Writing in Foreign Policy Paul Miller offers the most realistic portrait of Afghan President Hamid Karzai.
But Karzai is acting fairly rationally given the constraints and pressures he faces. He is head of a government that for most intents and purposes does not function, no matter what he decides. He faces an insurgency that seems to have staying power and an international force that does not. He faces a parliament that is unwieldy at best, openly hostile at worst. He "appoints" governors who likely still have their own private armies (which he lacks), who often wield more effective power than he does, and who only recently took sides in a ruinous civil war -- the renewal of which is always a tacit threat hanging like a Damocles Sword over Karzai's head. Karzai faces an impossible balancing act.
Afghanistan probably can not be ruled by any group other than a bunch of Muslim clerics - and even they would rule only weakly. Afghanistan's people have loyalties to extended family and tribe (due to consanguineous marriage) that are so strong that there's little loyalty remaining to give to a central government. So Western attempts to conceptualize Karzai as a Western leader and analyze his moves and failures (and corruption) by Western standards totally miss the boat.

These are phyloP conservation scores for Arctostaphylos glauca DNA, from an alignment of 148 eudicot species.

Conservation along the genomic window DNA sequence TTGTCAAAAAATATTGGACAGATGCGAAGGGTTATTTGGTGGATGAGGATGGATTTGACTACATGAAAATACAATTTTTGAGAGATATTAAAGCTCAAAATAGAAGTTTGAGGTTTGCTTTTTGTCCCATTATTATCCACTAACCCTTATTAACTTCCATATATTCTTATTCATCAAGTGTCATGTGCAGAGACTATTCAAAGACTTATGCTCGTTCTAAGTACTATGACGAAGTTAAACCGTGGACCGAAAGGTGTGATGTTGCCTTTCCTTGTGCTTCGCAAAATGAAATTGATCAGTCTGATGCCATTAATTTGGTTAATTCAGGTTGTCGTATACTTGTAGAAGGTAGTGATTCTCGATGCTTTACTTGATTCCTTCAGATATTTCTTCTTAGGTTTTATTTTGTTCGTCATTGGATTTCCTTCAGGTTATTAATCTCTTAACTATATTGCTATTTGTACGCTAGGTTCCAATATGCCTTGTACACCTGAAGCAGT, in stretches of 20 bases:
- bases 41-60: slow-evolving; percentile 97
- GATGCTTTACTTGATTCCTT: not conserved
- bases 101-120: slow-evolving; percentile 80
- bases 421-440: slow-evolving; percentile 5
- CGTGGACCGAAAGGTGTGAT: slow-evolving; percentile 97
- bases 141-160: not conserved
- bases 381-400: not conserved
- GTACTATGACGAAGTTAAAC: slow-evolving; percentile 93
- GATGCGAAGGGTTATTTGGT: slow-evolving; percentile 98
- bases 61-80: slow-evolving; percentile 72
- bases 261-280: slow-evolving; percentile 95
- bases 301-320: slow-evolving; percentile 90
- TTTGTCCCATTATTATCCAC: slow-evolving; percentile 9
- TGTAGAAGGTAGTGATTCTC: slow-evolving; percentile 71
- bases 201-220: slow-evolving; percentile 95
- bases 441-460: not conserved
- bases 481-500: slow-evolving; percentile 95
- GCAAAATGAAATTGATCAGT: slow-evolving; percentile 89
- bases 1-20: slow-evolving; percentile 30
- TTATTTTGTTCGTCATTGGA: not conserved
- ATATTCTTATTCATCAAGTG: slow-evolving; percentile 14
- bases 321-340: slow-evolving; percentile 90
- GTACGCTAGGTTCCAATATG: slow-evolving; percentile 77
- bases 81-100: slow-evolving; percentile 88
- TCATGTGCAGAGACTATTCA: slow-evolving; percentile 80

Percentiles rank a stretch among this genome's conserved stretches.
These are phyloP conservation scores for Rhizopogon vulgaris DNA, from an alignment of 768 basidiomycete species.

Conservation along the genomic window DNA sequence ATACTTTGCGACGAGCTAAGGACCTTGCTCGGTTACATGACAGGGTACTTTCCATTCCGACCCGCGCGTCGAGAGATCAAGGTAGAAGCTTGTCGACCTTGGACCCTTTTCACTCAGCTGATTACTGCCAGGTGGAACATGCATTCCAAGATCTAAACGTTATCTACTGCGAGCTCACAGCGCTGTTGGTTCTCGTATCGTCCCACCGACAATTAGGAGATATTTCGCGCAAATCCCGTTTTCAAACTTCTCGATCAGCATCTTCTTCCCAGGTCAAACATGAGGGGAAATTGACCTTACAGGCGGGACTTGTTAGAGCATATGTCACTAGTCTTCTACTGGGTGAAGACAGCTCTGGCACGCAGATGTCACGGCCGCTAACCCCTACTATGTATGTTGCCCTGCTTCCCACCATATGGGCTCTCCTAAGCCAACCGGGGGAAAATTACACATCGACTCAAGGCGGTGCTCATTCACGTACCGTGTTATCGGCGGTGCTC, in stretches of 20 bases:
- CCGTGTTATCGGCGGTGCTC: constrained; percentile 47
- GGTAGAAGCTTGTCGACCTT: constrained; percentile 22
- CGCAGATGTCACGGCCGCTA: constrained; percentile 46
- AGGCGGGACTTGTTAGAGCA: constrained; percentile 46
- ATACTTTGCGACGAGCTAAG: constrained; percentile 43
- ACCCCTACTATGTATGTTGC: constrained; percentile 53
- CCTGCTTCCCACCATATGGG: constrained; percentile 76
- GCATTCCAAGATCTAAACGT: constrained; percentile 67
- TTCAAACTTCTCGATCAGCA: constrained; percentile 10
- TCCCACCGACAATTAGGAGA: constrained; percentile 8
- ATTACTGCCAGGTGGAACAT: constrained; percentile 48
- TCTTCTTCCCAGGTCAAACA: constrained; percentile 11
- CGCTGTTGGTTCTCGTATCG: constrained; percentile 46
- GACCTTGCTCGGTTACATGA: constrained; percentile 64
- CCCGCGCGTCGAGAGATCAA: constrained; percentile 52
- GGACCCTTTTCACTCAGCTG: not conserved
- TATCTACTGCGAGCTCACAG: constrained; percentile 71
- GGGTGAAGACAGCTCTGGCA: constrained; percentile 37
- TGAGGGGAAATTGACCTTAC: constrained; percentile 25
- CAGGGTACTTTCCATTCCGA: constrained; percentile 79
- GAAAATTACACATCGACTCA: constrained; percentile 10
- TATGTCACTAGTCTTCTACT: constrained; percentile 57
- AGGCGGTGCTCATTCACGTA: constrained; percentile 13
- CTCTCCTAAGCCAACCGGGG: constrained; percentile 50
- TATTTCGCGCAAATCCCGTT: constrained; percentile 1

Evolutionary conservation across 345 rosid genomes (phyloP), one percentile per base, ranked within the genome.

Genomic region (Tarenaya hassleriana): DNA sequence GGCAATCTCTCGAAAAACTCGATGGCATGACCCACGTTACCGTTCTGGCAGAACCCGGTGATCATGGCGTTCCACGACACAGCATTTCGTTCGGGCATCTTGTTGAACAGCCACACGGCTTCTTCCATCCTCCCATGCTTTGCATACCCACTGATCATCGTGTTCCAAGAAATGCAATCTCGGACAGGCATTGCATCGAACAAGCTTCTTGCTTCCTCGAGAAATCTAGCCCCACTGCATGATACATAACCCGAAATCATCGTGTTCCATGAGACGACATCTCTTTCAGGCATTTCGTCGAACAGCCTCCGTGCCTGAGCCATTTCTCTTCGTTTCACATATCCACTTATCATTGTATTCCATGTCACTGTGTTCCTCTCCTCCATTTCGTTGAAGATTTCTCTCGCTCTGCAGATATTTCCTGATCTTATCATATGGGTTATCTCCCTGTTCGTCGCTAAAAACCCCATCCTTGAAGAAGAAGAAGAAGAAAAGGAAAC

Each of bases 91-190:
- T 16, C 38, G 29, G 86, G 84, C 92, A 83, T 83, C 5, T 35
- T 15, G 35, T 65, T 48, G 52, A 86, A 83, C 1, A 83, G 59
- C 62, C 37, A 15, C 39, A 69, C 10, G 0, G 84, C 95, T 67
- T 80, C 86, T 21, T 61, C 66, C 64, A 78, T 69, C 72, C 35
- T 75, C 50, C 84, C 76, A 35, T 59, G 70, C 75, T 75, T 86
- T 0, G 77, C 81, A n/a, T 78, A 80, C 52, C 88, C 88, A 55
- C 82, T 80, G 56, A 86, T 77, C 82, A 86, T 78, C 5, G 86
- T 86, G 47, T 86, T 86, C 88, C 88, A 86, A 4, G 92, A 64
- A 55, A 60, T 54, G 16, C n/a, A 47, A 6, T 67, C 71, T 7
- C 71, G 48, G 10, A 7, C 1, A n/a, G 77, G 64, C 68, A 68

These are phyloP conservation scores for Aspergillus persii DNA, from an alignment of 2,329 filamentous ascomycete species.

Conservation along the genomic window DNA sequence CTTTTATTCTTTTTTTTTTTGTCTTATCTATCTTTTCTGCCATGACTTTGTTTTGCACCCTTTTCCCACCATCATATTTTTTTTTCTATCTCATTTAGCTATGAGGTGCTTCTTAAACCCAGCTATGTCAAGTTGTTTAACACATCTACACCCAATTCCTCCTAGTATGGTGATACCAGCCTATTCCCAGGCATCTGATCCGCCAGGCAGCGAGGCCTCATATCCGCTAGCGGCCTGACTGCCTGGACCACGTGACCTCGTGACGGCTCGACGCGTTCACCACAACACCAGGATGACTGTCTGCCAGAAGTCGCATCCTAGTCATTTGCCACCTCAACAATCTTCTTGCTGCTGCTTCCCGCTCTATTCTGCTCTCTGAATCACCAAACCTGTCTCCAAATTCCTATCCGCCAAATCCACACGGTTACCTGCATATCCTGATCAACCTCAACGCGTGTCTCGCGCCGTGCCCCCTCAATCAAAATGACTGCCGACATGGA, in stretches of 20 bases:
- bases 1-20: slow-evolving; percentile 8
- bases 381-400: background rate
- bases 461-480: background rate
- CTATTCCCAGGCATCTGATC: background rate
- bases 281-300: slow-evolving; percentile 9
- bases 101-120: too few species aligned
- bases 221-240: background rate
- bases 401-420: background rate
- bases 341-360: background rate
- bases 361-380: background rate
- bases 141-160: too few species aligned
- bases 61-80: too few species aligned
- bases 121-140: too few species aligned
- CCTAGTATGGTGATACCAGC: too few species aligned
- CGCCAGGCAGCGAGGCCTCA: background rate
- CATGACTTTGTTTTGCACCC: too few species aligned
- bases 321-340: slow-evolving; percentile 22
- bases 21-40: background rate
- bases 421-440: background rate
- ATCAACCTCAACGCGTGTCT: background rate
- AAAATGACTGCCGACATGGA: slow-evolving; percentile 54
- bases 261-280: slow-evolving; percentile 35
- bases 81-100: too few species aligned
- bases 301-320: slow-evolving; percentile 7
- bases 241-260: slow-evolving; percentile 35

But in response, Karzai does not have many options. His "decisions" don't actually change reality so much as they express intent or exhibit symbols. In the face of his many challenges, almost the only tools he has are words. If he wants to protest air strikes or home raids, he makes dramatic statements about a "foreign occupation." If he feels threatened by conservatives and warlords, he starts to burnish his Islamic credentials and sound populist rhetoric. If he believes the Taliban are winning and the international community is withdrawing, he threatens to switch sides. None of these words stem from real beliefs so much as they simply reflect whichever pressure Karzai feels most urgently at the moment.
Read the whole post. It underscores how little the United States can hope to accomplish in Afghanistan other than waste blood and money.
|Share |||By Randall Parker at 2011 January 07 08:31 PM MidEast Afghanistan|